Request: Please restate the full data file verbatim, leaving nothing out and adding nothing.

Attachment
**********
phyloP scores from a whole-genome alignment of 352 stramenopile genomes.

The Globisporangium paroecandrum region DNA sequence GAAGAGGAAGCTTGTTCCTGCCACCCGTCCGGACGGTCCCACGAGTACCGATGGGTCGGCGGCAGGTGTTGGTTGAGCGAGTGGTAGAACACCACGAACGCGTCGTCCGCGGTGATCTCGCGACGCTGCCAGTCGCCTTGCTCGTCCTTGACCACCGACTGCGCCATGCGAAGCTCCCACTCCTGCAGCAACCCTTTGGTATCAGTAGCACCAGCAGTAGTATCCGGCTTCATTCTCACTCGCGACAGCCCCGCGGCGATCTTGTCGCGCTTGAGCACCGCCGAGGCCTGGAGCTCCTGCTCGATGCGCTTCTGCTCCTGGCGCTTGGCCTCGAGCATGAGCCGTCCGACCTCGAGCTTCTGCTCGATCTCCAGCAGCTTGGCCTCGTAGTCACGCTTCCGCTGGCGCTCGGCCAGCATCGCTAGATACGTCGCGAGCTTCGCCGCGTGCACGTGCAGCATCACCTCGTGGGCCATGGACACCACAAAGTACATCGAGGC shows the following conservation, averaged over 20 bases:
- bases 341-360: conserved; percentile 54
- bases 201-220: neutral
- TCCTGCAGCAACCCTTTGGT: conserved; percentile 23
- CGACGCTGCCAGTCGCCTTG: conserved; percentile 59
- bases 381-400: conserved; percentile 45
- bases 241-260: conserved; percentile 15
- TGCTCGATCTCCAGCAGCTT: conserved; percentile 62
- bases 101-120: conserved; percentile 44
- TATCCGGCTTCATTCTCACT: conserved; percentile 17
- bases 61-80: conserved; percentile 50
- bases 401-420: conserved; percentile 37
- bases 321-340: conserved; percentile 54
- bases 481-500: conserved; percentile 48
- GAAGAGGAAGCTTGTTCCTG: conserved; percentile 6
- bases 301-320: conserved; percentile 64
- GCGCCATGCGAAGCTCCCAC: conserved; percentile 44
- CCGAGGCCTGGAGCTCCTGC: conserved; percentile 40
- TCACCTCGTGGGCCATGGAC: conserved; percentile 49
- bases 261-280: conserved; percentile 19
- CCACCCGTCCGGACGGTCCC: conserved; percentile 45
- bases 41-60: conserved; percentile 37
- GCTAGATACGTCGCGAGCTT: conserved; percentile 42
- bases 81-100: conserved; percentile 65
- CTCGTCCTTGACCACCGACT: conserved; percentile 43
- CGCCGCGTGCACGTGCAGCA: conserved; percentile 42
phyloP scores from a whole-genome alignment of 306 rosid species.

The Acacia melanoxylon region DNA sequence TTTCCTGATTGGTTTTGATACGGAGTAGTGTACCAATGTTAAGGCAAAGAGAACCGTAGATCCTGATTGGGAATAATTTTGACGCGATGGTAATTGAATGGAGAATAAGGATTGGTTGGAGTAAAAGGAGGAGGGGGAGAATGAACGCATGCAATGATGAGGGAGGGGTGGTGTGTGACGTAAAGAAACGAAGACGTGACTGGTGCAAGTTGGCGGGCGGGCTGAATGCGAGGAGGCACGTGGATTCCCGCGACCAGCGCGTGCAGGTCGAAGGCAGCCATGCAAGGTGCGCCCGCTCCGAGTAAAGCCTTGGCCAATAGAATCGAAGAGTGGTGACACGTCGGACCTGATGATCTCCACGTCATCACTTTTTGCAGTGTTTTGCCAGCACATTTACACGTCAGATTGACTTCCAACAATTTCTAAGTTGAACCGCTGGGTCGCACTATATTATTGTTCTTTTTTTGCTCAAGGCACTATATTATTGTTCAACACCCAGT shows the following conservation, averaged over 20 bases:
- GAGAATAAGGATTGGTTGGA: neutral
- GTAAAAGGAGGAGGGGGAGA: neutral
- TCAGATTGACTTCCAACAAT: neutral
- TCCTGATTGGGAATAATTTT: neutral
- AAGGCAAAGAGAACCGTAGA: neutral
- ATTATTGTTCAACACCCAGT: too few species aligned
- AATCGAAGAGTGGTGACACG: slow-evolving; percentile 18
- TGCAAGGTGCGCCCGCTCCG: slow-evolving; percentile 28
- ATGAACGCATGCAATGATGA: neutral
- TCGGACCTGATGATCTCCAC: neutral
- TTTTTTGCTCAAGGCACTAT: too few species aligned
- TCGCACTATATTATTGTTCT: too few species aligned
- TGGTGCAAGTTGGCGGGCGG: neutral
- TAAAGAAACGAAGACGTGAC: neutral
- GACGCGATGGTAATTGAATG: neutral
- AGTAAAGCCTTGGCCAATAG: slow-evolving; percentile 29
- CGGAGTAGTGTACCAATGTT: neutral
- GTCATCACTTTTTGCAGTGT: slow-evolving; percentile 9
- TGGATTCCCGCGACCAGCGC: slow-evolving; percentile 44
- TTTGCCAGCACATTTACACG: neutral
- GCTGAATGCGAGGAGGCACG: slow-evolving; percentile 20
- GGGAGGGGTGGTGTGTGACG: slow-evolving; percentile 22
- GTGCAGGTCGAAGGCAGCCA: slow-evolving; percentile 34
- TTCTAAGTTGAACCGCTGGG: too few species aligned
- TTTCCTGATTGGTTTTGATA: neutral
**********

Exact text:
phyloP scores from a whole-genome alignment of 352 stramenopile genomes.

The Globisporangium paroecandrum region DNA sequence GAAGAGGAAGCTTGTTCCTGCCACCCGTCCGGACGGTCCCACGAGTACCGATGGGTCGGCGGCAGGTGTTGGTTGAGCGAGTGGTAGAACACCACGAACGCGTCGTCCGCGGTGATCTCGCGACGCTGCCAGTCGCCTTGCTCGTCCTTGACCACCGACTGCGCCATGCGAAGCTCCCACTCCTGCAGCAACCCTTTGGTATCAGTAGCACCAGCAGTAGTATCCGGCTTCATTCTCACTCGCGACAGCCCCGCGGCGATCTTGTCGCGCTTGAGCACCGCCGAGGCCTGGAGCTCCTGCTCGATGCGCTTCTGCTCCTGGCGCTTGGCCTCGAGCATGAGCCGTCCGACCTCGAGCTTCTGCTCGATCTCCAGCAGCTTGGCCTCGTAGTCACGCTTCCGCTGGCGCTCGGCCAGCATCGCTAGATACGTCGCGAGCTTCGCCGCGTGCACGTGCAGCATCACCTCGTGGGCCATGGACACCACAAAGTACATCGAGGC shows the following conservation, averaged over 20 bases:
- bases 341-360: conserved; percentile 54
- bases 201-220: neutral
- TCCTGCAGCAACCCTTTGGT: conserved; percentile 23
- CGACGCTGCCAGTCGCCTTG: conserved; percentile 59
- bases 381-400: conserved; percentile 45
- bases 241-260: conserved; percentile 15
- TGCTCGATCTCCAGCAGCTT: conserved; percentile 62
- bases 101-120: conserved; percentile 44
- TATCCGGCTTCATTCTCACT: conserved; percentile 17
- bases 61-80: conserved; percentile 50
- bases 401-420: conserved; percentile 37
- bases 321-340: conserved; percentile 54
- bases 481-500: conserved; percentile 48
- GAAGAGGAAGCTTGTTCCTG: conserved; percentile 6
- bases 301-320: conserved; percentile 64
- GCGCCATGCGAAGCTCCCAC: conserved; percentile 44
- CCGAGGCCTGGAGCTCCTGC: conserved; percentile 40
- TCACCTCGTGGGCCATGGAC: conserved; percentile 49
- bases 261-280: conserved; percentile 19
- CCACCCGTCCGGACGGTCCC: conserved; percentile 45
- bases 41-60: conserved; percentile 37
- GCTAGATACGTCGCGAGCTT: conserved; percentile 42
- bases 81-100: conserved; percentile 65
- CTCGTCCTTGACCACCGACT: conserved; percentile 43
- CGCCGCGTGCACGTGCAGCA: conserved; percentile 42
phyloP scores from a whole-genome alignment of 306 rosid species.

The Acacia melanoxylon region DNA sequence TTTCCTGATTGGTTTTGATACGGAGTAGTGTACCAATGTTAAGGCAAAGAGAACCGTAGATCCTGATTGGGAATAATTTTGACGCGATGGTAATTGAATGGAGAATAAGGATTGGTTGGAGTAAAAGGAGGAGGGGGAGAATGAACGCATGCAATGATGAGGGAGGGGTGGTGTGTGACGTAAAGAAACGAAGACGTGACTGGTGCAAGTTGGCGGGCGGGCTGAATGCGAGGAGGCACGTGGATTCCCGCGACCAGCGCGTGCAGGTCGAAGGCAGCCATGCAAGGTGCGCCCGCTCCGAGTAAAGCCTTGGCCAATAGAATCGAAGAGTGGTGACACGTCGGACCTGATGATCTCCACGTCATCACTTTTTGCAGTGTTTTGCCAGCACATTTACACGTCAGATTGACTTCCAACAATTTCTAAGTTGAACCGCTGGGTCGCACTATATTATTGTTCTTTTTTTGCTCAAGGCACTATATTATTGTTCAACACCCAGT shows the following conservation, averaged over 20 bases:
- GAGAATAAGGATTGGTTGGA: neutral
- GTAAAAGGAGGAGGGGGAGA: neutral
- TCAGATTGACTTCCAACAAT: neutral
- TCCTGATTGGGAATAATTTT: neutral
- AAGGCAAAGAGAACCGTAGA: neutral
- ATTATTGTTCAACACCCAGT: too few species aligned
- AATCGAAGAGTGGTGACACG: slow-evolving; percentile 18
- TGCAAGGTGCGCCCGCTCCG: slow-evolving; percentile 28
- ATGAACGCATGCAATGATGA: neutral
- TCGGACCTGATGATCTCCAC: neutral
- TTTTTTGCTCAAGGCACTAT: too few species aligned
- TCGCACTATATTATTGTTCT: too few species aligned
- TGGTGCAAGTTGGCGGGCGG: neutral
- TAAAGAAACGAAGACGTGAC: neutral
- GACGCGATGGTAATTGAATG: neutral
- AGTAAAGCCTTGGCCAATAG: slow-evolving; percentile 29
- CGGAGTAGTGTACCAATGTT: neutral
- GTCATCACTTTTTGCAGTGT: slow-evolving; percentile 9
- TGGATTCCCGCGACCAGCGC: slow-evolving; percentile 44
- TTTGCCAGCACATTTACACG: neutral
- GCTGAATGCGAGGAGGCACG: slow-evolving; percentile 20
- GGGAGGGGTGGTGTGTGACG: slow-evolving; percentile 22
- GTGCAGGTCGAAGGCAGCCA: slow-evolving; percentile 34
- TTCTAAGTTGAACCGCTGGG: too few species aligned
- TTTCCTGATTGGTTTTGATA: neutral